Suddenly, the skeleton twitched, as if it was waking from a long nap. Nathan stiffened in alarm, but it was merely a family of voles trundling sleepily out of the nest that they had made in the skeleton’s cavities. “Christ,” Nathan muttered.

He packed up his belongings hurriedly, driven more by an underlying unease than anything else. Nathan headed down the slope towards the bottom of the wooded valley, not looking back even once; he was bent on keeping the skeleton out of his thoughts. Easy enough to do, seeing as how the basal cravings of his stomach were taking over his mental faculties. For his breakfast he ate some dried fruit that he washed down with stagnant water. Tough, chewy, and sickly sweet. Food was too generous a term to call what he ate. I‘d give anything for a shower and a hot meal right now. A two week photography trip in the wild bowels of Spain certainly seemed more promising from the insides of a National Geographic magazine. Nathan had hoped that this trip would prove to be a debriefing experience for him, but la majestad of mountain range after mountain range was quickly waning for him. You see one mountain, you’ve seen them all. And all for what? A nice wallpaper for my laptop that I can probably get from Google Images, that’s what.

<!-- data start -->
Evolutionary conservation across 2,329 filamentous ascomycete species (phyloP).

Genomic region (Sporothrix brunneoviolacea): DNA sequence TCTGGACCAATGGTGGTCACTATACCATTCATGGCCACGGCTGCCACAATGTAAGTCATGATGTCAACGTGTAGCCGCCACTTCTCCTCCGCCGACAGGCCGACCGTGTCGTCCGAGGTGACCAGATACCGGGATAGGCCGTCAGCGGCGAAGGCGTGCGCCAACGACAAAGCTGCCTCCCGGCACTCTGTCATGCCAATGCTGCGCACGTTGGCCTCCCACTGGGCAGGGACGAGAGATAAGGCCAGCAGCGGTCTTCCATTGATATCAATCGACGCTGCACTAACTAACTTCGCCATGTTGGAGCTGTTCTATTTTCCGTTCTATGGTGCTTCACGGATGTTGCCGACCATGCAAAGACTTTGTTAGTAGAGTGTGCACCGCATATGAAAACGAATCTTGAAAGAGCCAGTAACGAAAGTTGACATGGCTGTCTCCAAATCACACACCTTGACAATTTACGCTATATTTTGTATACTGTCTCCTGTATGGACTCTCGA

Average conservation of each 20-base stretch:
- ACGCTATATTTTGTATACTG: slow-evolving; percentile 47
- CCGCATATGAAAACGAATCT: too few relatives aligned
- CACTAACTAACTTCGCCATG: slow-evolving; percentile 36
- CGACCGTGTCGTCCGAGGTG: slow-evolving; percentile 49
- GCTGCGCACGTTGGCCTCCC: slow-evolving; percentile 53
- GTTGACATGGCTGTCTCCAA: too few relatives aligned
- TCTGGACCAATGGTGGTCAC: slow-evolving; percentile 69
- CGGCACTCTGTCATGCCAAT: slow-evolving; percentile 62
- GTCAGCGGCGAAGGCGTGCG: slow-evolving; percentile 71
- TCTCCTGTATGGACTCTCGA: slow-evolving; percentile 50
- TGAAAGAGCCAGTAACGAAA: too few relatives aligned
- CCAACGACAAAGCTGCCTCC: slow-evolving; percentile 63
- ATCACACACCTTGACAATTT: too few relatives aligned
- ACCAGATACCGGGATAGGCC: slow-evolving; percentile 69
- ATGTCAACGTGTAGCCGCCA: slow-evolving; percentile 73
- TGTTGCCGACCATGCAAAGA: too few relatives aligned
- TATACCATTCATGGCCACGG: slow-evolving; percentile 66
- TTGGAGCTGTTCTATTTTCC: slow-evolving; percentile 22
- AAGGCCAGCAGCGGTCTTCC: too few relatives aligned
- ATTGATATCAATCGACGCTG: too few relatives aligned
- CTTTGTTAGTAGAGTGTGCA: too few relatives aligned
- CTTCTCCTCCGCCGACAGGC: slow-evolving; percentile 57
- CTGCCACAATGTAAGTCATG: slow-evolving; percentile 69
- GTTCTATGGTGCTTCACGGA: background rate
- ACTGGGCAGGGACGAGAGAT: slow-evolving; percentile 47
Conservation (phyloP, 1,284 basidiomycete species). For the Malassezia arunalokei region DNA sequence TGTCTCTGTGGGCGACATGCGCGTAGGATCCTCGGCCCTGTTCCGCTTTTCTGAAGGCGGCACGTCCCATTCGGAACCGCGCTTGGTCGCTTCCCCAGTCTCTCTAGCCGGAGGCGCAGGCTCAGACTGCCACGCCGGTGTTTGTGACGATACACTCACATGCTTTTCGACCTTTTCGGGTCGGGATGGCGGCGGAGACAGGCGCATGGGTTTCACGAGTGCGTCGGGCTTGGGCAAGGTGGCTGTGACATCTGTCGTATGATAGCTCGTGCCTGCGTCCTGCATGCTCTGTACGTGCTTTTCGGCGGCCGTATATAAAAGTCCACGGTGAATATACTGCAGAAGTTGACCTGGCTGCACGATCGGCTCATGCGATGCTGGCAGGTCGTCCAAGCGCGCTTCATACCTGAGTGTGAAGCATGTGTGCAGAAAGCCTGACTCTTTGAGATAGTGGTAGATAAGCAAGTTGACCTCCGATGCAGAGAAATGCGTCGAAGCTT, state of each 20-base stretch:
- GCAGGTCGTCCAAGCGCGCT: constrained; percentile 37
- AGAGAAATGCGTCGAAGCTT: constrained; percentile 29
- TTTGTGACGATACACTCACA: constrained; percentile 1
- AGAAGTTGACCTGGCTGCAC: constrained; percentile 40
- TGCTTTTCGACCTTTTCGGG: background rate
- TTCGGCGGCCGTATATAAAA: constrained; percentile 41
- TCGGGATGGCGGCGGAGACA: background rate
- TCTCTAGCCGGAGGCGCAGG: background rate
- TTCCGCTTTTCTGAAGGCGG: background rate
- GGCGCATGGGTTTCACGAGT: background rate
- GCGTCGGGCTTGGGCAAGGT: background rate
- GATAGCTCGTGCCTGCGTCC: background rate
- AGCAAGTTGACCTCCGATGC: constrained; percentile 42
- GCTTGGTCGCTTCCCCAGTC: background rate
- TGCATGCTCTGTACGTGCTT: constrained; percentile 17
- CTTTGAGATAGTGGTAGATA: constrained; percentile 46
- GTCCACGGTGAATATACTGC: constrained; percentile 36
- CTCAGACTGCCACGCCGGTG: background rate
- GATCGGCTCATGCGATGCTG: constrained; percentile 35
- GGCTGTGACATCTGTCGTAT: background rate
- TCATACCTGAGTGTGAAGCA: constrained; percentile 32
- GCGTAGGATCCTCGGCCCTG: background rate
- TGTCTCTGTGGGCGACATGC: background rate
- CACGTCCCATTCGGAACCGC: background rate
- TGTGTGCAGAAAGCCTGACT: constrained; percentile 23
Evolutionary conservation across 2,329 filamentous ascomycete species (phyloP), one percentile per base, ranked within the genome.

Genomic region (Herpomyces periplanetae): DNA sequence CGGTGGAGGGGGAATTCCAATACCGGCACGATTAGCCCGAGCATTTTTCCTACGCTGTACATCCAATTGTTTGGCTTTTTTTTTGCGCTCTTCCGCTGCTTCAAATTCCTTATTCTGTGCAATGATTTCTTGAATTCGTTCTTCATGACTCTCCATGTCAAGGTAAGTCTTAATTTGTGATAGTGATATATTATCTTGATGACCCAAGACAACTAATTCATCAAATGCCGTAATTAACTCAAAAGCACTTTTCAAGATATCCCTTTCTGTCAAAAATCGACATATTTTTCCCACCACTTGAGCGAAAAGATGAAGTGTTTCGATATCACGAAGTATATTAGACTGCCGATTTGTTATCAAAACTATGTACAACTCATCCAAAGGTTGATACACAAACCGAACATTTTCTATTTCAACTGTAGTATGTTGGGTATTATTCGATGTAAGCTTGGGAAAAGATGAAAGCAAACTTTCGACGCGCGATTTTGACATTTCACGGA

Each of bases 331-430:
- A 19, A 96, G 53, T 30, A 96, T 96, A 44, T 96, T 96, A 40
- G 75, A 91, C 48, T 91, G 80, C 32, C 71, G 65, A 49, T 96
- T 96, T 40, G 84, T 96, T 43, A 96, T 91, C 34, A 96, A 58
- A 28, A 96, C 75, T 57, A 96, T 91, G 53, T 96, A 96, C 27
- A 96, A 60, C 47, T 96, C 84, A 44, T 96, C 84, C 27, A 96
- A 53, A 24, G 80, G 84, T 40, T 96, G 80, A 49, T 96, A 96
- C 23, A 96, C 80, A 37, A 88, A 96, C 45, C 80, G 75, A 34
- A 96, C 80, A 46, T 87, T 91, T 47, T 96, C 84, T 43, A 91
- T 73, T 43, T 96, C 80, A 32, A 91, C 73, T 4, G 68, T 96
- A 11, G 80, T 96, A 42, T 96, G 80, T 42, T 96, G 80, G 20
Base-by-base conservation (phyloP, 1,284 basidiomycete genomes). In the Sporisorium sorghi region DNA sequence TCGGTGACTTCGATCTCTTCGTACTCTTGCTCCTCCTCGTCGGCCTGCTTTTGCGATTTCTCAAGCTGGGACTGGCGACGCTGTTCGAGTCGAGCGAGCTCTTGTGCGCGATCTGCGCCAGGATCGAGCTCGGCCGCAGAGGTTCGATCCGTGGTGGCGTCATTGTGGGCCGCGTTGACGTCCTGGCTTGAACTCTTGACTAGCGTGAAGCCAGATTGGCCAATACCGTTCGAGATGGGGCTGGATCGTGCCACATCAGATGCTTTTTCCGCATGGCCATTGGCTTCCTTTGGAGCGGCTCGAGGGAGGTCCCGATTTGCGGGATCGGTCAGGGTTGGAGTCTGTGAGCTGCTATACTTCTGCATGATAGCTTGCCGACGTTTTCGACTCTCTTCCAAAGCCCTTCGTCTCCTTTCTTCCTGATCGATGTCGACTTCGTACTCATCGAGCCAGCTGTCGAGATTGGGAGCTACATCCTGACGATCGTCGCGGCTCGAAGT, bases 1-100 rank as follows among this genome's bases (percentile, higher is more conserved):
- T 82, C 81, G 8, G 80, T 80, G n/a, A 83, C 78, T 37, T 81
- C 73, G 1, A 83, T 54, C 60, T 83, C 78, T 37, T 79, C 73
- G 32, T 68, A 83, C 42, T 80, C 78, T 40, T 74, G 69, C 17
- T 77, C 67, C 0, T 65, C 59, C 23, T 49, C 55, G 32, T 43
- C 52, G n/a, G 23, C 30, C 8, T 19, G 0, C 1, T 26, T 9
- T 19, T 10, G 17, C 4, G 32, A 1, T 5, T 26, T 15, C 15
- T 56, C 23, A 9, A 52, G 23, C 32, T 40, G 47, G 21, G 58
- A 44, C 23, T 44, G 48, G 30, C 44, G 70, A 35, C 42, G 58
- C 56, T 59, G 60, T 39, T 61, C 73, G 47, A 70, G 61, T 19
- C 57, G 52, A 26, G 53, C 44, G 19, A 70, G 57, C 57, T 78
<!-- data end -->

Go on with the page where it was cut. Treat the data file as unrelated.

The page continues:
It was late morning when, after wallowing in these deep thoughts, Nathan came upon a cliffside clearing; the sun shone down on the valley, its beams falling in buttery cascades, melting away the last threads of morning mist that clung to the mountains like stubborn strands of white hair on a green sweater. If Nathan squinted, he could make out a silvery beryl thread of a river weaving its way through the verdure. The view would have been breathtaking to Nathan had he not already taken more than three hundred photos of some variation of it. Still... he couldn’t resist. He turned on his Nikon and swept it across the length of the valley. He toyed with the settings, fiddled with the zoom. Right when he was about to press the shutter button, something caught his eye. At the bottom of the valley stood a steeple, a slim, gray turret that floated like a buoy in the sea of foliage. Nathan couldn’t find a town or a river marked on his map, but their questionable existences mattered little to him. A steeple meant a church, a church meant people, and people meant food and shelter. All of the soreness in Nathan’s muscles, all of the sluggish dregs in his brain, were wiped clean with the beautiful thought of salvation. If I make good time, I can get there by late afternoon, he thought.